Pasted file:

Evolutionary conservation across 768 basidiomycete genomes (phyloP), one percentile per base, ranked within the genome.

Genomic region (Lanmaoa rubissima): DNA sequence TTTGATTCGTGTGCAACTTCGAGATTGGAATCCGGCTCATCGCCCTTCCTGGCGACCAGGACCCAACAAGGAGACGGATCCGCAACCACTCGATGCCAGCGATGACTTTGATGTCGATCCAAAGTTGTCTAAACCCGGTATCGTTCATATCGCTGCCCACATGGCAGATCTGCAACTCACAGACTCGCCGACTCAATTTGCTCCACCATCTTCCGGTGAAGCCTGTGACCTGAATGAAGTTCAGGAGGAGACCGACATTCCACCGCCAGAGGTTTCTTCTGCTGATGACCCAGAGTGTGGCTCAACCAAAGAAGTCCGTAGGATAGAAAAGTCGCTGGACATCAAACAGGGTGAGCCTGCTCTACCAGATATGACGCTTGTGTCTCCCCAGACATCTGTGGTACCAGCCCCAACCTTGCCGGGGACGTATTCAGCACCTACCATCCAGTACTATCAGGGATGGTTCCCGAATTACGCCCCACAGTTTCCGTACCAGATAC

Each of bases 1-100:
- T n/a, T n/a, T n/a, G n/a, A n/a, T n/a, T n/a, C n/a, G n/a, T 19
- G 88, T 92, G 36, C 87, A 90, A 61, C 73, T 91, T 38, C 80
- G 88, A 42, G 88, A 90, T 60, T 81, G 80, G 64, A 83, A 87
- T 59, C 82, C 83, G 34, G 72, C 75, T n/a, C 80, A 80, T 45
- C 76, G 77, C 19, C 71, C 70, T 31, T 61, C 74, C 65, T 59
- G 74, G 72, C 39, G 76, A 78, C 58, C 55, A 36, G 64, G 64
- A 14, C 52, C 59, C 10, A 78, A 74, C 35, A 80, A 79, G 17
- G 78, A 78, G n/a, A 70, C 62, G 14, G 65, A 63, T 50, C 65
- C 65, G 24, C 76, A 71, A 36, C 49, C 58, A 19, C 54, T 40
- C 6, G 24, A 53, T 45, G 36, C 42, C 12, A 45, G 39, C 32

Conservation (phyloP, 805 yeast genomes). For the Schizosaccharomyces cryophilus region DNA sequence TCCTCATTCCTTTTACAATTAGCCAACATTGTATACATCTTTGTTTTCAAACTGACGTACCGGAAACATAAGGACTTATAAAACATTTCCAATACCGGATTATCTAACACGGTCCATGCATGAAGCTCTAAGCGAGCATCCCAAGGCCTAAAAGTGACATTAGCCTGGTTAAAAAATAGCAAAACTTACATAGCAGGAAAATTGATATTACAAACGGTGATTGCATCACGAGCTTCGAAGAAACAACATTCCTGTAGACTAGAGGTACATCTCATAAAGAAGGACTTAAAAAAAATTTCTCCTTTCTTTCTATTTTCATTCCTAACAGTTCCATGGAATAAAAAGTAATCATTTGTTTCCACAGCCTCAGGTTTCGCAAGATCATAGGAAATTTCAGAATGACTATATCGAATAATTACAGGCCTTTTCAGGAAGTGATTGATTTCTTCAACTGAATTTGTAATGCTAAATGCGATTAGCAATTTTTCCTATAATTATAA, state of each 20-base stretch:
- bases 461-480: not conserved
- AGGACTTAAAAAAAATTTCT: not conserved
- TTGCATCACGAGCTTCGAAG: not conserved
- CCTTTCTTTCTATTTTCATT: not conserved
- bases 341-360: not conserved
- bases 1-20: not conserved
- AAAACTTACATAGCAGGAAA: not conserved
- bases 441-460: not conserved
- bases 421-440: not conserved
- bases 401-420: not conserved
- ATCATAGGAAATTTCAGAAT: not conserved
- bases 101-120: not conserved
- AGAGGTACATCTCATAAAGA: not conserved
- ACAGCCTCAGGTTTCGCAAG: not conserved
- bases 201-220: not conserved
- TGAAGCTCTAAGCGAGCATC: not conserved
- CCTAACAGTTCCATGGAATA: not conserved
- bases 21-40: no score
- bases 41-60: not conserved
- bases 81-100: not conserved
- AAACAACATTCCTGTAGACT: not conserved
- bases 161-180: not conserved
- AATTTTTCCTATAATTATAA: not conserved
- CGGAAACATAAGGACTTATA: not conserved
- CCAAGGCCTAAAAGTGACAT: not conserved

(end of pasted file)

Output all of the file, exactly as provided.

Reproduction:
Evolutionary conservation across 768 basidiomycete genomes (phyloP), one percentile per base, ranked within the genome.

Genomic region (Lanmaoa rubissima): DNA sequence TTTGATTCGTGTGCAACTTCGAGATTGGAATCCGGCTCATCGCCCTTCCTGGCGACCAGGACCCAACAAGGAGACGGATCCGCAACCACTCGATGCCAGCGATGACTTTGATGTCGATCCAAAGTTGTCTAAACCCGGTATCGTTCATATCGCTGCCCACATGGCAGATCTGCAACTCACAGACTCGCCGACTCAATTTGCTCCACCATCTTCCGGTGAAGCCTGTGACCTGAATGAAGTTCAGGAGGAGACCGACATTCCACCGCCAGAGGTTTCTTCTGCTGATGACCCAGAGTGTGGCTCAACCAAAGAAGTCCGTAGGATAGAAAAGTCGCTGGACATCAAACAGGGTGAGCCTGCTCTACCAGATATGACGCTTGTGTCTCCCCAGACATCTGTGGTACCAGCCCCAACCTTGCCGGGGACGTATTCAGCACCTACCATCCAGTACTATCAGGGATGGTTCCCGAATTACGCCCCACAGTTTCCGTACCAGATAC

Each of bases 1-100:
- T n/a, T n/a, T n/a, G n/a, A n/a, T n/a, T n/a, C n/a, G n/a, T 19
- G 88, T 92, G 36, C 87, A 90, A 61, C 73, T 91, T 38, C 80
- G 88, A 42, G 88, A 90, T 60, T 81, G 80, G 64, A 83, A 87
- T 59, C 82, C 83, G 34, G 72, C 75, T n/a, C 80, A 80, T 45
- C 76, G 77, C 19, C 71, C 70, T 31, T 61, C 74, C 65, T 59
- G 74, G 72, C 39, G 76, A 78, C 58, C 55, A 36, G 64, G 64
- A 14, C 52, C 59, C 10, A 78, A 74, C 35, A 80, A 79, G 17
- G 78, A 78, G n/a, A 70, C 62, G 14, G 65, A 63, T 50, C 65
- C 65, G 24, C 76, A 71, A 36, C 49, C 58, A 19, C 54, T 40
- C 6, G 24, A 53, T 45, G 36, C 42, C 12, A 45, G 39, C 32

Conservation (phyloP, 805 yeast genomes). For the Schizosaccharomyces cryophilus region DNA sequence TCCTCATTCCTTTTACAATTAGCCAACATTGTATACATCTTTGTTTTCAAACTGACGTACCGGAAACATAAGGACTTATAAAACATTTCCAATACCGGATTATCTAACACGGTCCATGCATGAAGCTCTAAGCGAGCATCCCAAGGCCTAAAAGTGACATTAGCCTGGTTAAAAAATAGCAAAACTTACATAGCAGGAAAATTGATATTACAAACGGTGATTGCATCACGAGCTTCGAAGAAACAACATTCCTGTAGACTAGAGGTACATCTCATAAAGAAGGACTTAAAAAAAATTTCTCCTTTCTTTCTATTTTCATTCCTAACAGTTCCATGGAATAAAAAGTAATCATTTGTTTCCACAGCCTCAGGTTTCGCAAGATCATAGGAAATTTCAGAATGACTATATCGAATAATTACAGGCCTTTTCAGGAAGTGATTGATTTCTTCAACTGAATTTGTAATGCTAAATGCGATTAGCAATTTTTCCTATAATTATAA, state of each 20-base stretch:
- bases 461-480: not conserved
- AGGACTTAAAAAAAATTTCT: not conserved
- TTGCATCACGAGCTTCGAAG: not conserved
- CCTTTCTTTCTATTTTCATT: not conserved
- bases 341-360: not conserved
- bases 1-20: not conserved
- AAAACTTACATAGCAGGAAA: not conserved
- bases 441-460: not conserved
- bases 421-440: not conserved
- bases 401-420: not conserved
- ATCATAGGAAATTTCAGAAT: not conserved
- bases 101-120: not conserved
- AGAGGTACATCTCATAAAGA: not conserved
- ACAGCCTCAGGTTTCGCAAG: not conserved
- bases 201-220: not conserved
- TGAAGCTCTAAGCGAGCATC: not conserved
- CCTAACAGTTCCATGGAATA: not conserved
- bases 21-40: no score
- bases 41-60: not conserved
- bases 81-100: not conserved
- AAACAACATTCCTGTAGACT: not conserved
- bases 161-180: not conserved
- AATTTTTCCTATAATTATAA: not conserved
- CGGAAACATAAGGACTTATA: not conserved
- CCAAGGCCTAAAAGTGACAT: not conserved